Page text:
ESMA maintains that its business activity test was in line with the objectives set out in MiFID II, and a capital based test has significant drawbacks. However, it has identified some metrics for a numerator and denominator that the Commission could use to construct a capital test as an alternative to ESMA’s main business test. In cases where a capital test is introduced, ESMA proposes to allow entities choose between performing the original main business test based on trading activity or a capital test to avoid putting small and medium-sized entities at a disadvantage. Opinion.

ESMA Consults on Draft Implementing Measures under the Benchmark Regulation

ESMA published a consultation paper (ESMA/2016/723) on the technical implementation of the proposed Regulation on indices used as benchmarks in financial instruments and financial contracts or to measure the performance of investment funds and amending Directives 2008/48/EC and 2014/17/EU and Regulation (EU) No 596/2014 (“Benchmark Regulation“).

The proposals in the paper are based on the provisional text of the Benchmark Regulation published by the European Parliament in April 2016. The paper covers the five areas on which the Commission has requested advice, setting out the relevant provisions and their objectives, an explanation of the related policy issues and references to the relevant responses received to the discussion paper: some elements of the definitions, measurement of the use of critical and significant benchmarks, criteria for the identification of critical benchmarks, endorsement of a benchmark or family of benchmarks provided in a third country and transitional provisions. Consultation paper.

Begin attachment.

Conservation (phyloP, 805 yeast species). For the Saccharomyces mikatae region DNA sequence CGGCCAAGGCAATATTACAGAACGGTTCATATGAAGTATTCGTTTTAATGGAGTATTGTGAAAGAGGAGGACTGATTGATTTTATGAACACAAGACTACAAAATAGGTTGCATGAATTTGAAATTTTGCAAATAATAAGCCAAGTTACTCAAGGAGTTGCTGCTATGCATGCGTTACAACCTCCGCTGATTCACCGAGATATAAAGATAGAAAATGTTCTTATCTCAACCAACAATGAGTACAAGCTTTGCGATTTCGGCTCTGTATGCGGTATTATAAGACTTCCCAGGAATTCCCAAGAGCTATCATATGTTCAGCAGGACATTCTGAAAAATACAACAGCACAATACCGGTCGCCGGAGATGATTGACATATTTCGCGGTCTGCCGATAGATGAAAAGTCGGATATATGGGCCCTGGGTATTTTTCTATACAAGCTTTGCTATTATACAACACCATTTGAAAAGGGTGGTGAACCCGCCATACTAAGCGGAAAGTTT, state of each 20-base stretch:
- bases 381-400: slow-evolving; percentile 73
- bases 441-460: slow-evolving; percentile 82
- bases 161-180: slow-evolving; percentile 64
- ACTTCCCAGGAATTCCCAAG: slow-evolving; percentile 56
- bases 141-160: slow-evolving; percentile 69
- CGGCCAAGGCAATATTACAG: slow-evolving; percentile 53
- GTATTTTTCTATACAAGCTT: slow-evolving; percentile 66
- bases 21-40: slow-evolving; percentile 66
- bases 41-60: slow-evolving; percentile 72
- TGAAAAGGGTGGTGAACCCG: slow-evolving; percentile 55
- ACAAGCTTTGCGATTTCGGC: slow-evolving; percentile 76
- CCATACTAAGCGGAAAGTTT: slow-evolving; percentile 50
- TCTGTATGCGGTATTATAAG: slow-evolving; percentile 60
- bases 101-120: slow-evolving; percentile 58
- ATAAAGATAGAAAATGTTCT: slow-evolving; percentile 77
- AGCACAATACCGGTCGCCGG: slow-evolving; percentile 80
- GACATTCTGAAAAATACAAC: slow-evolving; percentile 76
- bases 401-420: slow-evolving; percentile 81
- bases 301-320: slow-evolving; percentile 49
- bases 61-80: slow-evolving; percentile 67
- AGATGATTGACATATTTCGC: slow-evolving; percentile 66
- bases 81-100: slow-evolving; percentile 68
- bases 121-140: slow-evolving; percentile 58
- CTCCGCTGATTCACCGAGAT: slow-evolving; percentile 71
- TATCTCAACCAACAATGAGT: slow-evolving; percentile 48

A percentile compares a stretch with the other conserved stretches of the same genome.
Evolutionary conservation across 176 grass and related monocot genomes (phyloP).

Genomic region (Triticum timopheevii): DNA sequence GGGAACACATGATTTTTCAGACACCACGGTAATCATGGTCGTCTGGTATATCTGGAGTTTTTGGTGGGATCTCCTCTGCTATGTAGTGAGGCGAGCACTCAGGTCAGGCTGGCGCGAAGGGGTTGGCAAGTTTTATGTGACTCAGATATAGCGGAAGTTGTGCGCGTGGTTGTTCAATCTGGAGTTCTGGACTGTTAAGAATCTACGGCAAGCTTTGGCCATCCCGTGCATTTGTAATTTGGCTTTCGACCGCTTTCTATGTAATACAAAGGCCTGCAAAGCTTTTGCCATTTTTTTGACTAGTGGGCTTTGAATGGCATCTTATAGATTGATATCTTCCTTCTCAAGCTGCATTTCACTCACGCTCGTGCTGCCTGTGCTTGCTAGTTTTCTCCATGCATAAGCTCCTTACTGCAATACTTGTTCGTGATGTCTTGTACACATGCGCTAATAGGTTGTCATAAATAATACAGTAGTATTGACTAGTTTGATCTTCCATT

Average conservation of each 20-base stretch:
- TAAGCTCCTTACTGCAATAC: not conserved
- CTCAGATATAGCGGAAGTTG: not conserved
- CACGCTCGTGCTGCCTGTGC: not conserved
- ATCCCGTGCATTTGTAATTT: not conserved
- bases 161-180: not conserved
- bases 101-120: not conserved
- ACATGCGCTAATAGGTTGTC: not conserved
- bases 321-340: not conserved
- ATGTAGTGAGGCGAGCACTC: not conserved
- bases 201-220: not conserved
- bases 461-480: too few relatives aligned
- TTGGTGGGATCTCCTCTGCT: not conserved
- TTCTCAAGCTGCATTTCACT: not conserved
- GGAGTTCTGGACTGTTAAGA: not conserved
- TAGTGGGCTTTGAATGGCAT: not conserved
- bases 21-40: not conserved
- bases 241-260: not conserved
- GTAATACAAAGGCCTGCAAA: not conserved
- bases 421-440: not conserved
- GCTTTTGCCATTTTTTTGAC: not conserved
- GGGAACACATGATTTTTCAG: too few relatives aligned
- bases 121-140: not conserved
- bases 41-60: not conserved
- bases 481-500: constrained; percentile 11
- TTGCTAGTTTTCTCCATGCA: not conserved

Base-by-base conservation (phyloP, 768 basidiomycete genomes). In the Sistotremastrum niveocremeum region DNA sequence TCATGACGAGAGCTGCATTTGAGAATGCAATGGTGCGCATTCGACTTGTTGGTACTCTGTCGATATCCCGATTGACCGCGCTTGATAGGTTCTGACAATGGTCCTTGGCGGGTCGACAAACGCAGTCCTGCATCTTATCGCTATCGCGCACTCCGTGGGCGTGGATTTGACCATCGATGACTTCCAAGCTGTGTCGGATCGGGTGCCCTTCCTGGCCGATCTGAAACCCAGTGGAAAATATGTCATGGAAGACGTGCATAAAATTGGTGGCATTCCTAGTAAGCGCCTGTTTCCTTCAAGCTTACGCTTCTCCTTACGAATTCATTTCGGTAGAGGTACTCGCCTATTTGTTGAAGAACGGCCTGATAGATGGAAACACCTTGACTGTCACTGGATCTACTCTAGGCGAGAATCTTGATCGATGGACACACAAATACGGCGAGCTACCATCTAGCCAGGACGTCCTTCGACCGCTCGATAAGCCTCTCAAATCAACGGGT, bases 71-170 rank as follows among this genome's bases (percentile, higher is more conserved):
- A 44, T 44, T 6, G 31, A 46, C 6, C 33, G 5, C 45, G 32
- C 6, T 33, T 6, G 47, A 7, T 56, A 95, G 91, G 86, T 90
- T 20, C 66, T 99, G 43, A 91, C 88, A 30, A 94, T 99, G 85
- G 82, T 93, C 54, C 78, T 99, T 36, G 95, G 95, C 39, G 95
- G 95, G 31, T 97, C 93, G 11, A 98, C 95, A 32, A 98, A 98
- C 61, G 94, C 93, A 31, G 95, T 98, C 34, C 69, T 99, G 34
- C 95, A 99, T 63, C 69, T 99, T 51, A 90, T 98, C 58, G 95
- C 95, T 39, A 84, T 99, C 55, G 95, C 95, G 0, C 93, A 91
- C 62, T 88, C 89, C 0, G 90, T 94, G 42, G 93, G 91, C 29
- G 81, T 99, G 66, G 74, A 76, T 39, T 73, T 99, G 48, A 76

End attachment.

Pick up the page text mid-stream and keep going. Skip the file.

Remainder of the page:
ESMA Publishes Final Report on Amendment of Draft RTS on Reporting Obligations under Article 26 of MiFIR

On May 4, 2016, The European Securities and Markets Authority (ESMA) published its final report requesting an amendment of ESMA draft regulatory technical standards (RTS) on transaction reporting under the Markets in Financial Instruments Regulation (MiFIR).

The draft RTS were submitted to the European Commission in September 2015. However, ESMA has since identified a need to amend Article 2 of RTS 22 as a result of an unintentional omission in the final stage of drafting.

The amendment relates to the list of instances that are not considered to be reportable transactions for the purposes of Article 26 of MiFIR. It resolves an unintended omission by adding acquisitions or disposals that are solely a result of a transfer of collateral to the list of exclusions from transaction reporting specified in Article 2(5) of RTS 22. It thus ensures that investment firms are not required to submit transaction reports for transfers of collateral, which ESMA concluded would be costly and bring no supervisory benefit. ESMA anticipates that the amendment will be taken into account in the context of the Commission’s endorsement of RTS 22.

ESMA Publishes Principles on Stakeholder Engagement in Peer Reviews

On April 15, the European Securities and Markets Authority (“ESMA”) published a paper on stakeholder engagement in peer reviews.